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Harries L.W.,Institute of Biomedical and Clinical Science
Biochemical Society Transactions | Year: 2012

The central dogma of molecular biology states that DNA is transcribed into RNA, which in turn is translated into proteins. We now know, however, that as much as 50% of the transcriptome has no protein-coding potential, but rather represents an important class of regulatory molecules responsible for the finetuning of gene expression. Although the role of small regulatory RNAs [microRNAs and siRNAs (small interfering RNA)] is well defined, another much less characterized category of non-coding transcripts exists, namely lncRNAs (long non-coding RNAs). Pervasively expressed by eukaryotic genomes, lncRNAs can be kilobases long and regulate their targets by influencing the epigenetic control, chromatin status, mRNA processing or translation capacity of their targets. In the present review, I outline the potential mechanisms of action of lncRNAs, the cellular processes that have been associated with them, and also explore some of the emerging evidence for their involvement in common human disease. ©The Authors Journal compilation ©2012 Biochemical Society. Source


Murphy R.,University of Auckland | Ibanez L.,University of Barcelona | Hattersley A.,Institute of Biomedical and Clinical Science | Tost J.,French Atomic Energy Commission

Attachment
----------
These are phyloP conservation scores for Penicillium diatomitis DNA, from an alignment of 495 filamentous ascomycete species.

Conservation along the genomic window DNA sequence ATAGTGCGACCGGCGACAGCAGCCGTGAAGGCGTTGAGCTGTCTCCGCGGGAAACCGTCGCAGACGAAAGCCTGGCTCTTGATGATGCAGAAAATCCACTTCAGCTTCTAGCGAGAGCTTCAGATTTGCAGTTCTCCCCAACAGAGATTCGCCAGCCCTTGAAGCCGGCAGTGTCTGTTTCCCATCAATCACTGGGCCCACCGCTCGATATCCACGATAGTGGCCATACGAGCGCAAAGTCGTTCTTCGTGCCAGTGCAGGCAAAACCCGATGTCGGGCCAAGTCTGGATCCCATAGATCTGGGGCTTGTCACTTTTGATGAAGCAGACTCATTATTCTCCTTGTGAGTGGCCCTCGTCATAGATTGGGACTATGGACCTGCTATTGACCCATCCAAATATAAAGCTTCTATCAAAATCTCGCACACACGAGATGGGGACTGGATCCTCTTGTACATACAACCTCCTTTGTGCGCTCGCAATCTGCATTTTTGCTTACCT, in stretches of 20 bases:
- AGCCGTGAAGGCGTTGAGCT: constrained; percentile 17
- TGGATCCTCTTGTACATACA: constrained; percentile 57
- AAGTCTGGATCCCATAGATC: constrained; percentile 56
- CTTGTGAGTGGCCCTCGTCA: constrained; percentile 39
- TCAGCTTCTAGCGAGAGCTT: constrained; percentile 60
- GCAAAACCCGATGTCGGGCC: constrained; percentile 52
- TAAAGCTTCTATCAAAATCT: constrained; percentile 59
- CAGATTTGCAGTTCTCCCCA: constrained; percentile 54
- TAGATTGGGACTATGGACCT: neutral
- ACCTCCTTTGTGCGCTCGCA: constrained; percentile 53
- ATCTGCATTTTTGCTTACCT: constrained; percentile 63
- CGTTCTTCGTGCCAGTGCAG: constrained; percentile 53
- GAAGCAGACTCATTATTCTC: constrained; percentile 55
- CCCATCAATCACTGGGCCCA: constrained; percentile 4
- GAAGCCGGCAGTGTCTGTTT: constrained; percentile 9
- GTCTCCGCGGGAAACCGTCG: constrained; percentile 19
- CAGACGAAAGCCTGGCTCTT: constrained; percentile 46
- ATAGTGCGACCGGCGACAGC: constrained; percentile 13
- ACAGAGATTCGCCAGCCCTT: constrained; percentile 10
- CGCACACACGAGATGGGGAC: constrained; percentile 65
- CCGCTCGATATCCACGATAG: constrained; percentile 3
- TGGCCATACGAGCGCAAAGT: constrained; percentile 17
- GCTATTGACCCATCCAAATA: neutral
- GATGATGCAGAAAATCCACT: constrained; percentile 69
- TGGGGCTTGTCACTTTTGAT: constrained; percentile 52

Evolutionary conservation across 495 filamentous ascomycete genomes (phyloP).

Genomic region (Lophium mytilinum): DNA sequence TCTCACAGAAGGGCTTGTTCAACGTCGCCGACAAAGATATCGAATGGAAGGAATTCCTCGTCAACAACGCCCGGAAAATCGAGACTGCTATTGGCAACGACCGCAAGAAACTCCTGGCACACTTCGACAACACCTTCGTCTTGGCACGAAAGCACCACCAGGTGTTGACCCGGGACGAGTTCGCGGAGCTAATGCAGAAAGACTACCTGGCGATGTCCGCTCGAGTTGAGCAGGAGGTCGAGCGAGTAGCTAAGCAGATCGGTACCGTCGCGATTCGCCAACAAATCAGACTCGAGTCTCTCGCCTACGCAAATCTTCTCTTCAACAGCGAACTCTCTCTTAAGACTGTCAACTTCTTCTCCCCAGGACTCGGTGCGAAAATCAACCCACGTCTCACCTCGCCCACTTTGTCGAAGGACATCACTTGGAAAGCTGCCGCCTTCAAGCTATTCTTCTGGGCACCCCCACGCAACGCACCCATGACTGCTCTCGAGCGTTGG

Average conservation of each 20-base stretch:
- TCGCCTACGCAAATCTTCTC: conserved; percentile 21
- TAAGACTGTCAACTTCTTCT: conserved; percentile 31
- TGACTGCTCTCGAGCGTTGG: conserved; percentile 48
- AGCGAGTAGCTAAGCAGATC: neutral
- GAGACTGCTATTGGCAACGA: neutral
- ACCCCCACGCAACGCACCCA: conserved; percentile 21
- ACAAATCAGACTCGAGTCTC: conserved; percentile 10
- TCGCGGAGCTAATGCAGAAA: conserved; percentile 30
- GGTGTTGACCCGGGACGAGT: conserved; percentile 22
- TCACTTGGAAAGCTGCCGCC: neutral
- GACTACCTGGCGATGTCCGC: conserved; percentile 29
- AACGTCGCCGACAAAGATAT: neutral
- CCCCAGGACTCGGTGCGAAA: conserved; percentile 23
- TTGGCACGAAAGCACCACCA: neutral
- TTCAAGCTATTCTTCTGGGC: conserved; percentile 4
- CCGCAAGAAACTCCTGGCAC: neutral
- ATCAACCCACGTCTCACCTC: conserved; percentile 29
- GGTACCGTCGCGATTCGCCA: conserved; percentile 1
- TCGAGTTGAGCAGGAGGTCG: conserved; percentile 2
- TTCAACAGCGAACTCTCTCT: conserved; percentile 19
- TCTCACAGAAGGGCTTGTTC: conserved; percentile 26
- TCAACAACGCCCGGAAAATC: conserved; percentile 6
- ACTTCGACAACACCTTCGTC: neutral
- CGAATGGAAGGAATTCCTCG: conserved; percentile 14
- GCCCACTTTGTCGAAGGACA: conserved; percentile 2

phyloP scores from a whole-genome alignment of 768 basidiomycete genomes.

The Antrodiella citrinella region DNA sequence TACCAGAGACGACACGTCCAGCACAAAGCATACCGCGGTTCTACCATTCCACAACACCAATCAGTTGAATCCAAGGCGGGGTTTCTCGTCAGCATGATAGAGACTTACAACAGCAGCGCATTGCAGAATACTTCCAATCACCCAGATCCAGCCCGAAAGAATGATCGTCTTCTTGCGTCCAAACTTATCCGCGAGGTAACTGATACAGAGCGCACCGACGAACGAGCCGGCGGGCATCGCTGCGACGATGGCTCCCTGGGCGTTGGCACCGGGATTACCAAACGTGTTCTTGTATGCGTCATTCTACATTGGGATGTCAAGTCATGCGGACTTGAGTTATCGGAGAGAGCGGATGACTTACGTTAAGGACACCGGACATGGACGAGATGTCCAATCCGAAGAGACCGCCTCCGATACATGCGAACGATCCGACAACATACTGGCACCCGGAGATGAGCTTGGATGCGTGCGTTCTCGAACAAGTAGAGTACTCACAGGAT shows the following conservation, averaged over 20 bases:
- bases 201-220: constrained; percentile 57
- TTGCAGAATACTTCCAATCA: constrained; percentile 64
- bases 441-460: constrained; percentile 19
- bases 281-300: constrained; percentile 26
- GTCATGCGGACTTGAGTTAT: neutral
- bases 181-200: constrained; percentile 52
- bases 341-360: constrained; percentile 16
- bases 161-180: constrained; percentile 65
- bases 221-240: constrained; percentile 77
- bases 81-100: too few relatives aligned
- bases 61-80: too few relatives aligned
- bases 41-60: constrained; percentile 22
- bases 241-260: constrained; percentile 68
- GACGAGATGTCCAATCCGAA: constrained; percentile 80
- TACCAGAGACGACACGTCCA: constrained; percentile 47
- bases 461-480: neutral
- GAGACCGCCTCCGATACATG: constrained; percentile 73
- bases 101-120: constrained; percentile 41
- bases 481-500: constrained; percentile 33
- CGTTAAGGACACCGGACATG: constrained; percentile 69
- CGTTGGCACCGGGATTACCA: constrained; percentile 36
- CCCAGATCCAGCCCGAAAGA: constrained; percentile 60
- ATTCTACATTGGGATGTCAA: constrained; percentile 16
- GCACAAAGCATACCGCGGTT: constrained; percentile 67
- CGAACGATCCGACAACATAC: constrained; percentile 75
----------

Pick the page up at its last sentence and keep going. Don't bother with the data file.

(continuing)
BMC Medical Genetics | Year: 2012

Background: Insulin like growth factor 2 (IGF2) is an imprinted gene, which has an important role in fetal growth as established in mice models. IGF2 is downregulated through hypomethylation of a differentially methylated region (DMR) in Silver Russell syndrome (SRS), characterised by growth restriction. We have previously reported that severe pre- and post-natal growth restriction associated with insulin resistance and precocious pubarche in a woman without body asymmetry or other SRS features resulted from a balanced translocation affecting the regulation of her IGF2 gene expression. We hypothesised that severe pre- and post-natal growth restriction associated with insulin resistance and precocious pubarche in the absence of SRS are also caused by downregulation of IGF2 through hypomethylation, gene mutation or structural chromosomal abnormalities.Methods: We performed routine karyotyping, IGF2 gene sequencing and investigated DNA methylation of the IGF2 differentially methylated region (DMR)0 and H19 DMR using pyrosequencing, in four women selected for very low birth weight (<-3 SDS for gestational age), precocious pubarche, short adult stature (<-2 SDS), and insulin resistance (defined as HOMA-IS < 80%); and compared their methylation results to those of 95 control subjects.Results: We identified a 20 year old woman with severe hypomethylation at both DMRs. She was the smallest at birth (birthweight SDS,-3.9), and had the shortest adult height (143 cm). The patient was diagnosed with polycystic ovarian syndrome at the age of 15 years, and had impaired fasting glucose in the presence of a low BMI (19.2 kg/m2).Conclusions: Our case of growth restriction, premature pubarche and insulin resistance in the absence of body asymmetry or other features of SRS adds to the expanding phenotype of IGF2/H19 methylation abnormalities. Further studies are needed to confirm whether growth restriction in association with premature pubarche and insulin resistance is a specific manifestation of reduced IGF2 expression. © 2012 Murphy et al.; licensee BioMed Central Ltd. Source